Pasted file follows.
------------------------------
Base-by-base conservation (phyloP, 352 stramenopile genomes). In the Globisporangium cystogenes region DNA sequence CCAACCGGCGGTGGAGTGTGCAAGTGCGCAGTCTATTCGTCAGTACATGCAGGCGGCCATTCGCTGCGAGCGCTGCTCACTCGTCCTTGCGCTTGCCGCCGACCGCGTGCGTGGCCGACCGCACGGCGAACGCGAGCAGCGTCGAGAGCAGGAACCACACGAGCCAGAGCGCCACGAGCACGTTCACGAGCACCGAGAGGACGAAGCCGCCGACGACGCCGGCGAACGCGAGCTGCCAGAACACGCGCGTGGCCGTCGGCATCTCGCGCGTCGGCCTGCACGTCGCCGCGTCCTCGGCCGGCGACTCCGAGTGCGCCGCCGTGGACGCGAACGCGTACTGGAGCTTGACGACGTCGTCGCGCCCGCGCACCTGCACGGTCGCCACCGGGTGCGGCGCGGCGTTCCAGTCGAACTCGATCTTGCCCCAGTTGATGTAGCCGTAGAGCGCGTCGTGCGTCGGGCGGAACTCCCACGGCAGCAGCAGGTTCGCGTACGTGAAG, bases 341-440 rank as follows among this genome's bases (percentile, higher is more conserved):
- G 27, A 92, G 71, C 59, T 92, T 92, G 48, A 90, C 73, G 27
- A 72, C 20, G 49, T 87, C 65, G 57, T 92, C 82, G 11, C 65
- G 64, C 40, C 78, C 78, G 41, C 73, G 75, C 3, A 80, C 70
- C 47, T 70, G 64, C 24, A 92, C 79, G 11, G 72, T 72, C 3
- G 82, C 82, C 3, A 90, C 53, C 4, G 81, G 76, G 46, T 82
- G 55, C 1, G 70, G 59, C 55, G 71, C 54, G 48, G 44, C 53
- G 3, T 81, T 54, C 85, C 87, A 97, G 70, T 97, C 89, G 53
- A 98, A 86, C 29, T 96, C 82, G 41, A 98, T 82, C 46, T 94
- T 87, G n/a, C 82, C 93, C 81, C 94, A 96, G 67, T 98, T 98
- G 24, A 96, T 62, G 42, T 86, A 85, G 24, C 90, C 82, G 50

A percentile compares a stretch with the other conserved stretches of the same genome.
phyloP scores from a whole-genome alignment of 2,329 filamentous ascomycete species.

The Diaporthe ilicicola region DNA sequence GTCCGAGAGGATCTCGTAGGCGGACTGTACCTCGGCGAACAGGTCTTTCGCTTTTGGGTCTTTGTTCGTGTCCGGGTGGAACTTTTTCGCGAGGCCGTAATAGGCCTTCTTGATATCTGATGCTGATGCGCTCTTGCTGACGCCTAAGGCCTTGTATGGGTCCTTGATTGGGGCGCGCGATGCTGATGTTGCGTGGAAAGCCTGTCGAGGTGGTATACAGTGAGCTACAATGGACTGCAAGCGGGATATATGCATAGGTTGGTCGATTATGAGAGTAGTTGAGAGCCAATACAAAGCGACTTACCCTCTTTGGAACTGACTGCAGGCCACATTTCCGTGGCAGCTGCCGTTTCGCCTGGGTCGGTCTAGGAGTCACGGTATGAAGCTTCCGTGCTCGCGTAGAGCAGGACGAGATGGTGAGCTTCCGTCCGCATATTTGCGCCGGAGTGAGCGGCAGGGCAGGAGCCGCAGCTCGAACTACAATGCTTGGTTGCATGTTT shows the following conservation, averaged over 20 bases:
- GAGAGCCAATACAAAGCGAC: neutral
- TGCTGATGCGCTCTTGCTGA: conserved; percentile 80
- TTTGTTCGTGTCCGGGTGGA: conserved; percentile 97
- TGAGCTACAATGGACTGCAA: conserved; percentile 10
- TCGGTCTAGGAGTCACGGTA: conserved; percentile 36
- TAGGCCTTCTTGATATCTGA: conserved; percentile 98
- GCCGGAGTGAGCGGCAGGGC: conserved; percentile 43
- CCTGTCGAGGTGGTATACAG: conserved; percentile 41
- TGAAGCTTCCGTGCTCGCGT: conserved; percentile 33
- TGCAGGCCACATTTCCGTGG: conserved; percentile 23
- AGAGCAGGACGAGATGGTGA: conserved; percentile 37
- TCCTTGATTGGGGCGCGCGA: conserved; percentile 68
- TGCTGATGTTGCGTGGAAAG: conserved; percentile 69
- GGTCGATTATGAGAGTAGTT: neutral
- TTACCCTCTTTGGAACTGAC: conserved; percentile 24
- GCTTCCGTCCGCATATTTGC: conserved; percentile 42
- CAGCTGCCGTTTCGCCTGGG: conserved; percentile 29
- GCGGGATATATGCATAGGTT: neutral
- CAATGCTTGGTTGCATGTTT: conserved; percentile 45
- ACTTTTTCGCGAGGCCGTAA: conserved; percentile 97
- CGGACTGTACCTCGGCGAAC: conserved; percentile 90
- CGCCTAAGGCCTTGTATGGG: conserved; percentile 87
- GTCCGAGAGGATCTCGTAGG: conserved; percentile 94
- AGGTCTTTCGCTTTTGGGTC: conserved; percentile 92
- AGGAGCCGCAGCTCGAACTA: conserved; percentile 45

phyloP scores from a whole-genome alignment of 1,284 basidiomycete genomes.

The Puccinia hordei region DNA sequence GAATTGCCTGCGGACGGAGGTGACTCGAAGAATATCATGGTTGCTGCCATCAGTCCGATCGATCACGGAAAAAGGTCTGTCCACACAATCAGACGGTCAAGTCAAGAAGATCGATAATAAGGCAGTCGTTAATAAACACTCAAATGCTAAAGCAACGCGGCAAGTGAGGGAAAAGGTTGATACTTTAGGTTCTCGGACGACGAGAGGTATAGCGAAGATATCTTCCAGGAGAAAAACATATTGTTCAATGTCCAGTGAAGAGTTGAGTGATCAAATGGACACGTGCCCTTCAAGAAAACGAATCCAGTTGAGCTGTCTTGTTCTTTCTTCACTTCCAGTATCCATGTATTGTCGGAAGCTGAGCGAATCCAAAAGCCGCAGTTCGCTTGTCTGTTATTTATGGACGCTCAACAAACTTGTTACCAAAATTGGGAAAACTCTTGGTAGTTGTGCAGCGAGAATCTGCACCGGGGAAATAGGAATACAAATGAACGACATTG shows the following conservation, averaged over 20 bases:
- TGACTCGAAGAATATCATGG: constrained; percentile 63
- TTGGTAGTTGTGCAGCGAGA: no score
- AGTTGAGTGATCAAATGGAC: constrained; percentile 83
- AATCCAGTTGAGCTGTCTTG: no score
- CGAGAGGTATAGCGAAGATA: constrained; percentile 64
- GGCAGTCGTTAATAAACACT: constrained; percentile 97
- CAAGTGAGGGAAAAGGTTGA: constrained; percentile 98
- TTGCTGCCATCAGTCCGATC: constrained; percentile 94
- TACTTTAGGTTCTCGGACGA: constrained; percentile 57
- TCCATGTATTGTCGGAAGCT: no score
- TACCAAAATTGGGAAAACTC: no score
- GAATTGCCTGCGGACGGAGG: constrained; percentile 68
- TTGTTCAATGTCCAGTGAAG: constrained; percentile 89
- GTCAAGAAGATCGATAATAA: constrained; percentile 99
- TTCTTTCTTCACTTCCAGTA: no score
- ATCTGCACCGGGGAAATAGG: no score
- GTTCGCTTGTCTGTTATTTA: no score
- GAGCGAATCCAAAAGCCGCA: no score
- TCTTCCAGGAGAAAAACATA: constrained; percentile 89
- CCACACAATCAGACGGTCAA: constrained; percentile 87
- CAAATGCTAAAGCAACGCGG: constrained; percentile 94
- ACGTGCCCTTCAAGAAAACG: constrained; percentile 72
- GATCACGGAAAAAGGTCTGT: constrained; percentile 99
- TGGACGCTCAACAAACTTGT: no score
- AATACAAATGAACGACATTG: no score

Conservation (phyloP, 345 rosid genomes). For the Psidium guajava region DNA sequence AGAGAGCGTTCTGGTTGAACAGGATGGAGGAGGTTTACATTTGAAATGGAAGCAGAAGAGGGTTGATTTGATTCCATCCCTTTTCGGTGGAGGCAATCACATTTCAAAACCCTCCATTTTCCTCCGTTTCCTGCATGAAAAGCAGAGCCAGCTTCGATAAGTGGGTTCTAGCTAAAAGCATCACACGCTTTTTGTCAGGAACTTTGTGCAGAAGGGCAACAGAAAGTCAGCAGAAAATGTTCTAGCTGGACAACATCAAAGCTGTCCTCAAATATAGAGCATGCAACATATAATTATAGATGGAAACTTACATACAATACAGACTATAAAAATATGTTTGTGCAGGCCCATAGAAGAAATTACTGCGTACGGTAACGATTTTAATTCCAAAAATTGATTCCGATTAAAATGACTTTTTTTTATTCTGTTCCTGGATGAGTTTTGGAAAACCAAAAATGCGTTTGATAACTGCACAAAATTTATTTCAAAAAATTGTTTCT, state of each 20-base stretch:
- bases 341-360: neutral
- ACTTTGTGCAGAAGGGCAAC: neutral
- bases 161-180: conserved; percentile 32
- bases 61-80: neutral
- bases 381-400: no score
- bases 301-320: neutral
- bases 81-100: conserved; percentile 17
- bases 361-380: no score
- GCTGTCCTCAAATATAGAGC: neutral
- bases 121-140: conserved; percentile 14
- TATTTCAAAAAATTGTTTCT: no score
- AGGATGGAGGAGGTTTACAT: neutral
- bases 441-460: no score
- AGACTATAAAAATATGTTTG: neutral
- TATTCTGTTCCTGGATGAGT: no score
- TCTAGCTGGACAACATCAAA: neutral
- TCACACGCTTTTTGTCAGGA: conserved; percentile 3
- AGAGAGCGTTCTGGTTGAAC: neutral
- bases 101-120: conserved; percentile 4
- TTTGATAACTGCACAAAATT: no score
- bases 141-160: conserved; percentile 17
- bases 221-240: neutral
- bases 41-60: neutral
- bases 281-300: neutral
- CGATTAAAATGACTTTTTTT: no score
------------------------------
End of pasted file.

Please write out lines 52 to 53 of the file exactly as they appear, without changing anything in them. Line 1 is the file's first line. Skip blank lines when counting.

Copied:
- TACCAAAATTGGGAAAACTC: no score
- GAATTGCCTGCGGACGGAGG: constrained; percentile 68